Reverse mortgage has been put in the spotlight or under a microscope for consumers to examine. Some believe it’s a great help for seniors in dire financial need, others put it in a bad light.
It’s always good to look at all sides of the story before plunging ahead, especially when it comes to matters about your finances and assets and the effects your actions can have on your future. You can be a victim, or you can use the reverse mortgage to your advantage by gathering all the relevant facts and making sure you understand the program and mapping out a plan.
Here are some tips that might be very handy as you consider obtaining a reverse mortgage.
It is important that you get to know your reverse mortgage lender or broker. Be wary of reverse mortgage companies that claim they are a nonprofit group. In the same vein, stay away from brokers or lenders who claim the work for the government. There are many fraudulent reverse mortgage lenders out there. A reputable and legitimate lender or broker should state that they are merely an organization that offers a loan to consumers.
If the reverse mortgage loan officer charges you an application fee of any kind, leave. The counseling fee is the only upfront fee you need to pay when applying for reverse mortgage. Other fees should be rolled into the loan and not paid outright.
Legitimate reverse mortgage providers will not process your loan application unless you have completed the FHA-mandated counseling part. The third-party counseling session is a very helpful aspect of the application process – a counselor will explain how reverse mortgages work, the costs associated with it, payment options available to you, as well as the tax and financial implications of obtaining such a loan. The counselor will make sure you understand what you are getting into, as well as make suggestions for alternatives to the reverse mortgage.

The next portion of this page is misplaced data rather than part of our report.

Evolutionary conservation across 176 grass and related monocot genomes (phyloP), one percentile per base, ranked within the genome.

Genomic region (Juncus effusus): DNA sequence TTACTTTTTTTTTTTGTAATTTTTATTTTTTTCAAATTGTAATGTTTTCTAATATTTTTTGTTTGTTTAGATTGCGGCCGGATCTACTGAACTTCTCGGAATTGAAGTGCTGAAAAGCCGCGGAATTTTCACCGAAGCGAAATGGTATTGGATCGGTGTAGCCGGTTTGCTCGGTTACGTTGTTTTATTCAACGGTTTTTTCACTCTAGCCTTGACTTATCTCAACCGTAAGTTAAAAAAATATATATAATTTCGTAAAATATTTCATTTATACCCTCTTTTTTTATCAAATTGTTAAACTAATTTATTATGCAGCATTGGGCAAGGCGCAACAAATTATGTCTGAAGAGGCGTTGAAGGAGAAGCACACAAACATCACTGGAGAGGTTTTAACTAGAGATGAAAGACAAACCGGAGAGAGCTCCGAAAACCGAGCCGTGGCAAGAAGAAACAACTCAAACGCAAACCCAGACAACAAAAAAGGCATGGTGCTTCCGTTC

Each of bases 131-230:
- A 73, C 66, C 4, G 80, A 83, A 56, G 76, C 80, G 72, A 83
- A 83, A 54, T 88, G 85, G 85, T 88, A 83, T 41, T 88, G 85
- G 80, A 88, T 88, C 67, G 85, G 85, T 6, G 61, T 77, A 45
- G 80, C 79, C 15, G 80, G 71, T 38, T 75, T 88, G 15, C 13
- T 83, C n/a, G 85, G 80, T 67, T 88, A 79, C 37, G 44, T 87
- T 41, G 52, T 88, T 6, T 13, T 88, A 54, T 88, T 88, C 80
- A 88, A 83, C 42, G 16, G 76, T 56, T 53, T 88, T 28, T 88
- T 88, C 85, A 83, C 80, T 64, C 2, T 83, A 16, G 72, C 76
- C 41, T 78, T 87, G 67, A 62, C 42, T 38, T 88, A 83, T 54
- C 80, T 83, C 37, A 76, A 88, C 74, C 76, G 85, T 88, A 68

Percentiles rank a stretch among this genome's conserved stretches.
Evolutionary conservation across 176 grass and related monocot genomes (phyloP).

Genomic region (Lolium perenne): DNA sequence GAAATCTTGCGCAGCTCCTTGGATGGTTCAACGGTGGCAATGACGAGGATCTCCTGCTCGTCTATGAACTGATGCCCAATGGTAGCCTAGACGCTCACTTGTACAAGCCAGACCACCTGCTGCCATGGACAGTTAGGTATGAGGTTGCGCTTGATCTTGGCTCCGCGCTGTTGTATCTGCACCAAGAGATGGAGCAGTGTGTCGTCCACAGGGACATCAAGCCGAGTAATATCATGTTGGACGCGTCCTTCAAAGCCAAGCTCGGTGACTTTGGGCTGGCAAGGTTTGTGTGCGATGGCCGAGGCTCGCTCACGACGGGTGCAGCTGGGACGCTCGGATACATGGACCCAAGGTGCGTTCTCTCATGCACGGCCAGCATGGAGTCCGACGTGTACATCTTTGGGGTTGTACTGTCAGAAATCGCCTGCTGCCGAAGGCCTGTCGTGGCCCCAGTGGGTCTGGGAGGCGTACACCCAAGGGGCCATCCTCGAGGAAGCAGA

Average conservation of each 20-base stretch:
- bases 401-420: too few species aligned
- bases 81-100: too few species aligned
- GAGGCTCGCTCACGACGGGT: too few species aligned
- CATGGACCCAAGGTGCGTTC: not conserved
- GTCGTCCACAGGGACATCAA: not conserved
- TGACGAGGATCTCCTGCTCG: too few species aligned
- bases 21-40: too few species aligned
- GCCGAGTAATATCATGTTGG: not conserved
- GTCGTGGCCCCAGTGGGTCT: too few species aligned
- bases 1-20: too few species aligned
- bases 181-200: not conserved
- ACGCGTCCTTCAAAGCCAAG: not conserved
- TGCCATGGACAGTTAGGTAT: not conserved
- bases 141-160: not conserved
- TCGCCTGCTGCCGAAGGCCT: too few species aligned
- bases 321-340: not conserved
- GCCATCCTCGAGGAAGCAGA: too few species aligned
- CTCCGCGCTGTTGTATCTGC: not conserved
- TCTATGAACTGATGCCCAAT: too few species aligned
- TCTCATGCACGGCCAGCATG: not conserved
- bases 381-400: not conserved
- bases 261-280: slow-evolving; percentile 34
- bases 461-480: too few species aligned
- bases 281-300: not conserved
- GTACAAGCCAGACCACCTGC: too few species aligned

Even after you have completed your counseling session with a third-party HUD-approved reverse mortgage counselor, you may still have questions that you want to pose to your lender or broker. In this case, he or she should be able to answer all of your inquiries satisfactorily.
Your lender will not be entitled to take away the title to your home in a reverse mortgage. The title to your home will always remain in your possession; the lender will only place a lien on your home, just like in a traditional home loan.
The decision to obtain a reverse mortgage loan can be a sensitive topic for most families. The parents and the children have reasons for wanting to or not wanting to go through with it and both parties need to sit down and discuss various factors when considering a reverse mortgage, such as potential costs associated with nursing home care, and selling or renting the family home. Another factor to consider is that the heirs of the estate can become financially liable for the balance of the loan once the reverse mortgage becomes due. Additionally, the balance may be greater than the value of the home.
You may want to explore other alternatives to a reverse mortgage, such as selling your home and renting or buying and moving to a smaller property. Try crunching the numbers and you might be surprised about the result. You may be able to find low-cost renting and this might make more sense than obtaining a reverse mortgage.